It makes Charlie Wilson happy to see his fans smile and have a good time to his music. The crowd-pleasing elder statesman of R&B and soul music knows he’s put on a good show whenever he can ring his sweaty clothes out or see his adoring concertgoers sing along to his extensive catalog of pulsating funk classics as a member of the Gap Band and current chart topping romantic ballads as a beloved solo artist.
A nine-time Grammy nominee, Wilson, affectionately known throughout the music industry as “Uncle Charlie,” put himself in the position of anyone from his loyal fan base. It’s extremely important to the 62-year-old wailing vocalist with the convincing grunt and infectious smile to always give his ticket buyers a highly energetic live experience. “You ain’t gonna see nobody else like me after I leave the stage,” says a confident Uncle Charlie via phone. “That’s the only way I know how to perform.”
“If you spend money to go see a show, you should see one. Anybody that comes on behind me, they gonna wish they had come on before me.” Beginning in the 1970s and throughout the 80s, The Gap Band churned out timeless groove-laden staples like “Outstanding,” “You Dropped a Bomb on Me,” “Party Train,” “Early in the Morning,” “Yearning for Your Love” and “Burn Rubber.”
Uncle Charlie came back onto the scene as a leader in digital era R&B, consistently dropping an unparalleled canon of heartfelt songs including “Charlie, Last Name Wilson,” “You Are,” “Without You,” “There Goes My Baby,” “Magic,” “Goodnight Kisses” and “My Love Is All I Have.” His second wave of success was initially met with some resistance from record executives and other entertainers who thought Uncle Charlie’s time in the spotlight had expired.
Uncle Charlie ignored his naysayers, knowing there was still place for him in contemporary music. “People can say things to make you change your mind to make you think it will never happen for you,” he says. “I’ve changed the face of adult R&B. People come out in droves to see [Uncle Charlie], and that’s just a blessing.”
Growing up in Tulsa, OK, the entertainer and songwriter synonymous with crooning “shabba-dabba-dwee-dwee-dwee” was inspired to perform by watching his minister father deliver sermons. A pioneer for black music out of the Midwest, The Gap Band was the first band of color to come out of Oklahoma. The musicians rubbed shoulders with rock acts like Leon Russell, The Rolling Stones, KISS and Kansas. To this day when Uncle Charlie is in the studio, he comes up with numerous ideas and records his vocals in one take.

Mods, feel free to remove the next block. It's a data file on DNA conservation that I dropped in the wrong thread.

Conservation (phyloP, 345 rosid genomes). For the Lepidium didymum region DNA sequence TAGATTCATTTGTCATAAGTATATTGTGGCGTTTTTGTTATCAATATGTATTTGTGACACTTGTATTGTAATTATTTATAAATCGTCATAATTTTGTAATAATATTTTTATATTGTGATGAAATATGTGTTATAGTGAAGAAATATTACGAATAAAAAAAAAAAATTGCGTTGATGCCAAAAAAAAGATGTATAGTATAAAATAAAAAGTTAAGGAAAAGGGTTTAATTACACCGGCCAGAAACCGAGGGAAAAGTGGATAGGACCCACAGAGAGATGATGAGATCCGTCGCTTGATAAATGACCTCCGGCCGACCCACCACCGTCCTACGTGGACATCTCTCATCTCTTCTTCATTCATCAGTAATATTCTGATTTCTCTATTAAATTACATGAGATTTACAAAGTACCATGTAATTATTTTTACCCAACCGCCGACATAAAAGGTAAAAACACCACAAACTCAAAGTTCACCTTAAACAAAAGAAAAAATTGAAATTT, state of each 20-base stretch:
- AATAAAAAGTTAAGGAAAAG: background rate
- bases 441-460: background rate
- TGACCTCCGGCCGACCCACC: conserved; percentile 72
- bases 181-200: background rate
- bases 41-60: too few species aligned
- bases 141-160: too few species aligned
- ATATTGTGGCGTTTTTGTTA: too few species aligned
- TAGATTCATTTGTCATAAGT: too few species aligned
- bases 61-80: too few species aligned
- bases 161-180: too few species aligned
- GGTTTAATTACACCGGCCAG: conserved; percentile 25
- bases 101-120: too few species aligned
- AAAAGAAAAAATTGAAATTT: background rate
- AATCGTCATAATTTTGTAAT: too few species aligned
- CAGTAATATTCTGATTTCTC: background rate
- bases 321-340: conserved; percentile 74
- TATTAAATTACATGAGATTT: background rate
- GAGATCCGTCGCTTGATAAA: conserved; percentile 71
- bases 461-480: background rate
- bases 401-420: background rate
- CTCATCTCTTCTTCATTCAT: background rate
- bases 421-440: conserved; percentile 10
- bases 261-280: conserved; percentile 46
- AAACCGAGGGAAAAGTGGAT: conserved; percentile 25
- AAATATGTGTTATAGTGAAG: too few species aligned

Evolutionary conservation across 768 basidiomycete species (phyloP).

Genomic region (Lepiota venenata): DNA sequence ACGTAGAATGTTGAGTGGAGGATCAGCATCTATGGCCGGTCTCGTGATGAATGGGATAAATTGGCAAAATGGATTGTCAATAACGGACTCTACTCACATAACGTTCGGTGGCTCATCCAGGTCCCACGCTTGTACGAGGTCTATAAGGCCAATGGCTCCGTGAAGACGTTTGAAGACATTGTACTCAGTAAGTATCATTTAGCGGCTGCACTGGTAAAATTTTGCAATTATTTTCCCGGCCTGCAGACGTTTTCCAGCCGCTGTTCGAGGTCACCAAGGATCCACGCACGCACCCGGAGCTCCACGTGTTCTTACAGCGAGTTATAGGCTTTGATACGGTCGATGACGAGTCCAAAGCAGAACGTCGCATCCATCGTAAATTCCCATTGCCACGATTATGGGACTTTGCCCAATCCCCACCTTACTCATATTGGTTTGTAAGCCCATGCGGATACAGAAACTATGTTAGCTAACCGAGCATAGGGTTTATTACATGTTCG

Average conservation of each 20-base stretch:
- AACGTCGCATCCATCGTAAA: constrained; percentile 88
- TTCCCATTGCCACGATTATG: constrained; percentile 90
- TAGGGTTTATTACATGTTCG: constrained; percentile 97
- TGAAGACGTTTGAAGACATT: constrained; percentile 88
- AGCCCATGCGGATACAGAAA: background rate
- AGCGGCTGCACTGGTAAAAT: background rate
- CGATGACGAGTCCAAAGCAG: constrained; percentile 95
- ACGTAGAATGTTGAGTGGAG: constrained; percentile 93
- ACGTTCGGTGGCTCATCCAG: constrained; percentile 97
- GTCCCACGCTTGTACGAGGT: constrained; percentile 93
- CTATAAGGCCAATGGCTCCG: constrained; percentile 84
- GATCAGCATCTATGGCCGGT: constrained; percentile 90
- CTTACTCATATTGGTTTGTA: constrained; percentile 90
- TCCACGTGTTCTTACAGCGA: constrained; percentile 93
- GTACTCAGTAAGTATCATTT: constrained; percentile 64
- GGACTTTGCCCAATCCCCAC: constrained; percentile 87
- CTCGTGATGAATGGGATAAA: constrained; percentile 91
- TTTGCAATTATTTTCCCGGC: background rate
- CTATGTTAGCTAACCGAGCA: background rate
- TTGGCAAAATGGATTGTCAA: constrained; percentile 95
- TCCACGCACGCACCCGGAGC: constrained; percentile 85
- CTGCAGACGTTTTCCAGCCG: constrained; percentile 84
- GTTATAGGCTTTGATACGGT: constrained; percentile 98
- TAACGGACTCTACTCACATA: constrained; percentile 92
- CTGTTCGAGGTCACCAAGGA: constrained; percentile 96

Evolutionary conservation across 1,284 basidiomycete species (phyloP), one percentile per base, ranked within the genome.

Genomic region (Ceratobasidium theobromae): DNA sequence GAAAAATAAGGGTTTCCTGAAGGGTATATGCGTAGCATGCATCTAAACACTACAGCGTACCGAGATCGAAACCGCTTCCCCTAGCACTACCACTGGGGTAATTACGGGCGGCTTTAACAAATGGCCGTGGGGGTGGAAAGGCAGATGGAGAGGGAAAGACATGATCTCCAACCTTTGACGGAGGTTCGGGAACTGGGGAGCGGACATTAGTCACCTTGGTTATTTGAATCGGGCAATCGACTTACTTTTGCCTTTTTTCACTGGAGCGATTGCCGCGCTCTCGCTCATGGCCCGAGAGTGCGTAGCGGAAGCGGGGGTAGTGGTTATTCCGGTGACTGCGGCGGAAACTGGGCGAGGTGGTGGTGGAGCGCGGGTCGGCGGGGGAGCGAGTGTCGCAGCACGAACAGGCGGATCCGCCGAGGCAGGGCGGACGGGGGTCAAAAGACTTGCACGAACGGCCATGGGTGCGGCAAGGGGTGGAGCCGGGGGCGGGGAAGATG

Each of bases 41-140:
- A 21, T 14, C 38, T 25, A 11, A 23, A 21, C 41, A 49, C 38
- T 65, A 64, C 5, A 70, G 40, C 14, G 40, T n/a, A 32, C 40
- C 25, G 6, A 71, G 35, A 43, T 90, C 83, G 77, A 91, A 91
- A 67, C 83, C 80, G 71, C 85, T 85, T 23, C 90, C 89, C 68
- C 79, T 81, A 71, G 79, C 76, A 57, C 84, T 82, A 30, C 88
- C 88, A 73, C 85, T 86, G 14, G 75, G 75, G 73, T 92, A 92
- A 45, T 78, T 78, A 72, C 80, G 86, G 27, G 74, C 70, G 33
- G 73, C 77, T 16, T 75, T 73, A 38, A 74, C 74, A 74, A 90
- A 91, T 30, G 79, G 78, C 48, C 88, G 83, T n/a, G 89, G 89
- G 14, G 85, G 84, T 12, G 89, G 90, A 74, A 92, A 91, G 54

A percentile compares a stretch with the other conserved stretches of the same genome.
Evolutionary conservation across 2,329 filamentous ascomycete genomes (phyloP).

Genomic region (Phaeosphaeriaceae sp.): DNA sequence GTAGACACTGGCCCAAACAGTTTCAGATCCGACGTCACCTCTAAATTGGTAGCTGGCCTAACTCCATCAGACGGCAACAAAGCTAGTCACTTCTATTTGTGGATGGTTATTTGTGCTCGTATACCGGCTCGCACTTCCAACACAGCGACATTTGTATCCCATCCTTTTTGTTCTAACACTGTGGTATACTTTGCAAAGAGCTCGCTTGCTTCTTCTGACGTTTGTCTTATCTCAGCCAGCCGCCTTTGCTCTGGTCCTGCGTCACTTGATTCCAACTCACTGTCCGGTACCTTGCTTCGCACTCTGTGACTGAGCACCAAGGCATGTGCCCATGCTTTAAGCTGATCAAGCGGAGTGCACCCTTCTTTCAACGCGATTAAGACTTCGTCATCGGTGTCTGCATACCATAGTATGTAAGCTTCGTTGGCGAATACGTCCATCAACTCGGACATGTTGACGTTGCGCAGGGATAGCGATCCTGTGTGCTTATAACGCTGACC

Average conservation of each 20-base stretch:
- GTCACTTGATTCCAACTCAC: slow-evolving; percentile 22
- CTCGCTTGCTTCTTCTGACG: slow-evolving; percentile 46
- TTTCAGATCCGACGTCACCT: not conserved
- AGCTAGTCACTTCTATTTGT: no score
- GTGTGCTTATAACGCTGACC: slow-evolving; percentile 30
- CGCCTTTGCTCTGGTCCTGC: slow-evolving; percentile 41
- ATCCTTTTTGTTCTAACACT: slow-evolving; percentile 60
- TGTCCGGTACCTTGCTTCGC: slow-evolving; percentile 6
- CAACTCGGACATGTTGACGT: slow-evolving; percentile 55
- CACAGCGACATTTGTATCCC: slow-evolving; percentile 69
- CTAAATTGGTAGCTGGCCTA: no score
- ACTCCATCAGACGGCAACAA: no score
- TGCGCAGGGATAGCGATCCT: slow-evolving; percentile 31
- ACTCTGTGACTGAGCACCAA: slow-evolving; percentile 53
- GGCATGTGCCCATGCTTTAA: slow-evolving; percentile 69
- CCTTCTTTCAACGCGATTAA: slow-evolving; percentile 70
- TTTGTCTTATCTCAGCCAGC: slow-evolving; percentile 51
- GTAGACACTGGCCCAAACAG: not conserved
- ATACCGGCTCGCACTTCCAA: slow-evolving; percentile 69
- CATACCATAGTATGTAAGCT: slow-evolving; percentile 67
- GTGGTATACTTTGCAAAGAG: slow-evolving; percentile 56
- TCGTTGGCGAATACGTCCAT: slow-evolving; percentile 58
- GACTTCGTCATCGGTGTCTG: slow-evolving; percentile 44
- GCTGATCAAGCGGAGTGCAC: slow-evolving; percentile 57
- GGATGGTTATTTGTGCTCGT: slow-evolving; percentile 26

Uncle Charlie’s contributions to music inspire generations of hip-hop, R&B and pop artists. Anytime the recipient of BET’s 2013 Lifetime Achievement Award collaborates with talent, he observes their recording techniques and absorbs their creative flow. He calls Snoop Dogg his “nephew,” saying he admires the West Coast rap legend’s easygoing demeanor. “[Snoop] flows with anything,” says Uncle Charlie. “He comes up with his own parts and other parts to add to your flavor.”
Singer/songwriter R. Kelly’s prolific nature is something else that impresses Uncle Charlie. “He’s pregnant with music,” he adds. “He writes five or six songs a day. We were writing four or five ideas and got one song out. He writes whole songs.” Priding himself on hanging with artists who brag on themselves, Kanye West’s professionalism and attention to detail also resonates with Uncle Charlie.
“[Kanye] is a no-nonsense kind of guy in the studio,” continues Uncle Charlie. “When he’s about music, he’s about music. He’s flawless. I like his punctuality. When you get to the spot, he’s already at the spot.”
Uncle Charlie released his seventh solo LP, Forever Charlie, earlier this year. This past summer, the soul survivor dropped his 256-page memoir, I Am Charlie Wilson. The biography made the New York Times’ Best Sellers list, chronicling the transparent entertainer’s brushes with fame, success, shady business deals, prostate cancer, sibling rivalry, overcoming drug and alcohol addiction, homelessness and revitalizing his musical career.
Going through something like having prostate cancer did not stop Uncle Charlie and it doesn’t have to stop you. If you are experiencing symptoms of prostate cancer such as needing to go to the toilet regularly, straining while you pee or feeling like your bladder is not completely empty, you should get this checked out. It will be easier for doctors to find out what the underlying cause it if you are seen to early enough. By looking into a company like Advanced Urology you will be able to find specialists who will make your concerns their main priority. With their help, you can put your mind at ease and help make life a little bit easier. Your health is very important, so putting yourself first in situations like these should be made a priority.
Always quick to share stories about his past, writing a book is something Uncle Charlie, a NAACP Image award winner, has wanted to pursue for the past 15 to 20 years. “God has a plan for me,” he says, “always have. My story will be told like it’s being told now. It’s time for people to know who the real [Charlie Wilson] really is. Everything I’ve asked God for, he’s given it to me.”
A prostate cancer survivor, Uncle Charlie is now a spokesperson for the Prostate Cancer Foundation. He normally speaks before black men and their families about getting tested and treatment options. The performer has also been clean and sober for two decades. Uncle Charlie says maintaining a strong faith involves him relying on constantly praying and believing in his himself. “I have a happy home and everything else is God,” says Wilson.
This post was written by Christopher A. Daniel, pop cultural critic and music editor for the Burton Wire. He is also contributing writer for Urban Lux Magazine and Blues & Soul Magazine. Follow Christopher @Journalistorian on Twitter.